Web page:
Rhiannon Giddens' songwriting takes history seriously

The line for Rhiannon Giddens’ sold-out performance at the Chan Centre was by far the longest the venue has seen this season.

Giddens has made her mark in pretty much every string band genre imaginable, so it makes sense that she would draw in crowds. She’s won two Grammy Awards for her folk albums, composed a Pulitzer Prize-winning opera and has received a MacArthur “Genius” grant. Not only has she tried her hand at everything — she’s the best at all of it.

Before Giddens’ set, opener Charly Lowry, an Indigenous activist and artist from the Lumbee and Tuscarora tribes, offered a careful balance of sweetness and edge. Even before she made a sound, her studded leather jacket with fringes paired with a long flowing skirt already reflected her musical style: warm and welcoming, but not to be messed with.

Although she didn’t have a band to back her up, Lowry’s powerful voice effortlessly filled the space. She even abandoned her instruments for an a cappella cover of Willie Nelson’s “Crazy,” the perfect song to showcase her rasp and North Carolina drawl.

Lowry accompanied her singing with guitar and hand drum, the latter learned from mentor Pura Fé. It’s an instrument that women are not typically encouraged to play in Lowry’s community, but although she respects tradition, she isn’t bound to it.

This is music that takes history seriously. Giddens time-travels from 19th-century spirituals to Dolly Parton-inspired ballads, all honouring the specific contexts of transformation, pain and survival they sprung from.

Giddens’ band takes themselves less seriously. Drummer Attis Clopton — who Giddens joked was also the most stylish of the bunch — smiled through the whole night. It was clear that the whole group of musicians have a deep love for the work, regardless of which instrument they were picking up.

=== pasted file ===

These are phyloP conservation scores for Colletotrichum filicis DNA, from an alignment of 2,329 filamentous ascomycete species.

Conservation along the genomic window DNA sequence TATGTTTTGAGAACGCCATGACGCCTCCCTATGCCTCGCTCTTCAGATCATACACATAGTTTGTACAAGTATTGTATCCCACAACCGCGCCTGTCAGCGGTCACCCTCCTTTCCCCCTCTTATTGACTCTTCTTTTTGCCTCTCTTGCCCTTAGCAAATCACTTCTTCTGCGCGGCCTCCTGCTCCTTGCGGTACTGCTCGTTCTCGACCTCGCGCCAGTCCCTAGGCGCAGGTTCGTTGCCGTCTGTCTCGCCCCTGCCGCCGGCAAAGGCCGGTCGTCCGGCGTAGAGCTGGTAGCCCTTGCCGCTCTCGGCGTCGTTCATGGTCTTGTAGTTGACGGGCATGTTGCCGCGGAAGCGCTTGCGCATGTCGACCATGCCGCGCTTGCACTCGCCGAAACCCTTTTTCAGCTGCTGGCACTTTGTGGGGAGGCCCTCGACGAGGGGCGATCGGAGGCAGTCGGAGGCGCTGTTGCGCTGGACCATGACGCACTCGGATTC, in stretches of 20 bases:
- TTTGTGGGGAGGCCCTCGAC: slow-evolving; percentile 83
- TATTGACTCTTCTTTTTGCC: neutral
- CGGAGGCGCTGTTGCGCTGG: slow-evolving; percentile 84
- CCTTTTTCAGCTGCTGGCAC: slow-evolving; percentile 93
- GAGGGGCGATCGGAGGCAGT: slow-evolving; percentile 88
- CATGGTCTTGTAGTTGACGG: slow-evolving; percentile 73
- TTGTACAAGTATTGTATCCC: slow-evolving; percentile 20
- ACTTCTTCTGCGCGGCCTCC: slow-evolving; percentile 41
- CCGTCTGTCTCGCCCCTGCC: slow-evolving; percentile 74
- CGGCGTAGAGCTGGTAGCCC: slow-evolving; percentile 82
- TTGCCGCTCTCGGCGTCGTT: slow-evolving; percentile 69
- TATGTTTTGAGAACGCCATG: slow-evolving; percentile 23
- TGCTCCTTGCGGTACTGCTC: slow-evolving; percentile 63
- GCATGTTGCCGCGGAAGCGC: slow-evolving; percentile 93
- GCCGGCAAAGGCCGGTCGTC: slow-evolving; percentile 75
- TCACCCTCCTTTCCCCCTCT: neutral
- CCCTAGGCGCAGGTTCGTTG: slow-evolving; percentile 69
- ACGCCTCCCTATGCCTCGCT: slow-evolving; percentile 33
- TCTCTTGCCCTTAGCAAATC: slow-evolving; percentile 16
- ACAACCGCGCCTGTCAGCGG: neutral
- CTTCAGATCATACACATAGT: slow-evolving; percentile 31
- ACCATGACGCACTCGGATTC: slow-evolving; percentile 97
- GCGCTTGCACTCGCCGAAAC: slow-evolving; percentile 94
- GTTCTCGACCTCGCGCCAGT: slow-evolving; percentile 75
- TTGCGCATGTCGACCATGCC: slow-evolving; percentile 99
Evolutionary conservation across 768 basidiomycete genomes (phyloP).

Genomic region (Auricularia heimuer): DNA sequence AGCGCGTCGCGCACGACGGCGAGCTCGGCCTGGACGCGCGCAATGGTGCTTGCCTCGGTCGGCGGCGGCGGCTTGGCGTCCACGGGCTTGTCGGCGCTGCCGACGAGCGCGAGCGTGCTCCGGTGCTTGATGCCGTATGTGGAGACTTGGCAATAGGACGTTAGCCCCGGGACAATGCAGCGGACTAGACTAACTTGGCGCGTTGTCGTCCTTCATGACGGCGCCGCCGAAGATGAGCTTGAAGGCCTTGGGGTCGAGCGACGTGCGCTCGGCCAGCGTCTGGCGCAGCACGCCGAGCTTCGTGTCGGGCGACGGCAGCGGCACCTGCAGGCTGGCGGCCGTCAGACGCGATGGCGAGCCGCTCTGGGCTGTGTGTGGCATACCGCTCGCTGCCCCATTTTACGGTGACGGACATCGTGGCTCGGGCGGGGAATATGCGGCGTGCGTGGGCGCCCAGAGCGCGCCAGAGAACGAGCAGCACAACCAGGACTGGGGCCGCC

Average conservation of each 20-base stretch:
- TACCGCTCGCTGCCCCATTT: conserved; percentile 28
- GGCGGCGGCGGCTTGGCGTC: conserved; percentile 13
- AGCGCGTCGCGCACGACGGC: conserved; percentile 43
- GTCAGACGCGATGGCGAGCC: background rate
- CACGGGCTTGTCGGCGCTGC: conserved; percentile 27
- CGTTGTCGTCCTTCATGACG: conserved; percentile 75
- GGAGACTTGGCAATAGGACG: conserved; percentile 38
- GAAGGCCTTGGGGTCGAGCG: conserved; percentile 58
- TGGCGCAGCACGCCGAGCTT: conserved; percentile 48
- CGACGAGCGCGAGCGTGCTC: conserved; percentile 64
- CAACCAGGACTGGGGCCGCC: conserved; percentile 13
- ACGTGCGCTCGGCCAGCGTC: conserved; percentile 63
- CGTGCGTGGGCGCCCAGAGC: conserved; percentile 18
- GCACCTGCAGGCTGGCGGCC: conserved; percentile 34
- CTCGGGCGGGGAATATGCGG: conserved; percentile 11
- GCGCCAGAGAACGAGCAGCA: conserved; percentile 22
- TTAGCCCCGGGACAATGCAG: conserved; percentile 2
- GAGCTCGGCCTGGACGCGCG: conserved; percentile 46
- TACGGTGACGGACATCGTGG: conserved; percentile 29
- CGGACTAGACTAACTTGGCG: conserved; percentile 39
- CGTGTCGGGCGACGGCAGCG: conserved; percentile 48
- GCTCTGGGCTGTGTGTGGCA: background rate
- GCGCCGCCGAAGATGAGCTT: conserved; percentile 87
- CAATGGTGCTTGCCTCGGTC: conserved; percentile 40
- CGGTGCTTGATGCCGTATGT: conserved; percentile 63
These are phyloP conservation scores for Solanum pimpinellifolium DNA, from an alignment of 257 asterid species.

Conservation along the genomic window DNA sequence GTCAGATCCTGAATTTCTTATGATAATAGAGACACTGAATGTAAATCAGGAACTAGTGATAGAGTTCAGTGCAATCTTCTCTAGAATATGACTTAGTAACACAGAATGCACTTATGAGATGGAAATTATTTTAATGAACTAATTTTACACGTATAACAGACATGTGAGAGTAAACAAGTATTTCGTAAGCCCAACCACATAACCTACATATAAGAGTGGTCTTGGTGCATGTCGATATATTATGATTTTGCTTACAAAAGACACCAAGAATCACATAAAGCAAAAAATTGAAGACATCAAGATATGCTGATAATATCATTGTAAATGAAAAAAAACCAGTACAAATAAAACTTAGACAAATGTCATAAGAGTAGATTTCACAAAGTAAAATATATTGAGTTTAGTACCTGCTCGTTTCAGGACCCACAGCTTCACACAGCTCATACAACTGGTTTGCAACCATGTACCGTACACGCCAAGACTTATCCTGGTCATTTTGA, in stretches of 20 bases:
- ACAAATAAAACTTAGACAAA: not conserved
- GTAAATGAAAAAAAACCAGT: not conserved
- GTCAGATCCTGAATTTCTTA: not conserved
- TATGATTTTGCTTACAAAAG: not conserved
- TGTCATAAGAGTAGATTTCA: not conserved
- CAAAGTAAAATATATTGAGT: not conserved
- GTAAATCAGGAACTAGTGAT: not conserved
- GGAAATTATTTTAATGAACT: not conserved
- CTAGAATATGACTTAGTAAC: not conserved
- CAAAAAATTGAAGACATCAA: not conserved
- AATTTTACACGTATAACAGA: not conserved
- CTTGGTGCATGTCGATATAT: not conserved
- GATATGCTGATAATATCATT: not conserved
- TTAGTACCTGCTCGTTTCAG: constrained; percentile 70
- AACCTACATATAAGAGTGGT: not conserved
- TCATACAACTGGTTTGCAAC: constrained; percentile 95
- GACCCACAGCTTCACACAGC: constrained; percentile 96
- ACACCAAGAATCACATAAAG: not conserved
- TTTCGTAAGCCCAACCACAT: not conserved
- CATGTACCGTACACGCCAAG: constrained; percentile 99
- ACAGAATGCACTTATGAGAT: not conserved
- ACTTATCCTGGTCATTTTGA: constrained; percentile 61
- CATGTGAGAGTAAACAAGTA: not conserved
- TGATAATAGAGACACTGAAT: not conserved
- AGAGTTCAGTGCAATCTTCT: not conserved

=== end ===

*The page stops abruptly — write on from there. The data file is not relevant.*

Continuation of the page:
They swapped banjos for violins for keys, at one point pulling out two accordions at once. Francesco Turrisi, a Sicilian multi-instrumentalist and Giddens’ long-term collaborator and partner, joked about how the audience didn’t know they were getting tickets for the Vancouver Accordion Convention. Their love for the unpopular instrument is characteristic of their shared obsession with the ephemera of music history.

“We’re nerds,” said Turrisi. “I would send her 16th-century Sicilian music and she would send me 19th-century banjo songs.”

They launched into “Brigg’s Forró,” an energetic track that combines forró — Northeastern Brazilian dance music featuring accordion and Afro-Brazilian drums — with bluegrass. Giddens and Forro traded melodies between the accordion and the banjo, gathering a momentum that gave the song’s continental crossover wings.

While their music fuses genres and traditions, Giddens roots it in its transatlantic Black origins. Folk and bluegrass music is often associated with white Southerners, but its roots are in the African American musical traditions.

“Banjo came from the African diaspora in the Caribbean, and it's important to know that,” she said.

Giddens said that coping with the legacy of slavery as the “cornerstone of American culture” is one of her core missions as an artist. She sings traditional folk songs from the perspective of enslaved children separated from their fathers. She also sings, in a similar bluegrass style, about the prison industrial complex.

In “Another Wasted Life” she reflects on the life and death of Kalief Browder, a teenager imprisoned in solitary confinement for three years for the wrongful conviction of stealing a backpack because he couldn’t post bail in 2010.

Her nephew joined her on stage for a rap solo, adding agency and urgency to her lament. As she sang, “It’s just another wasted life,” his words undercut hers in a rising chant: “If we say their names, it's not a wasted life.”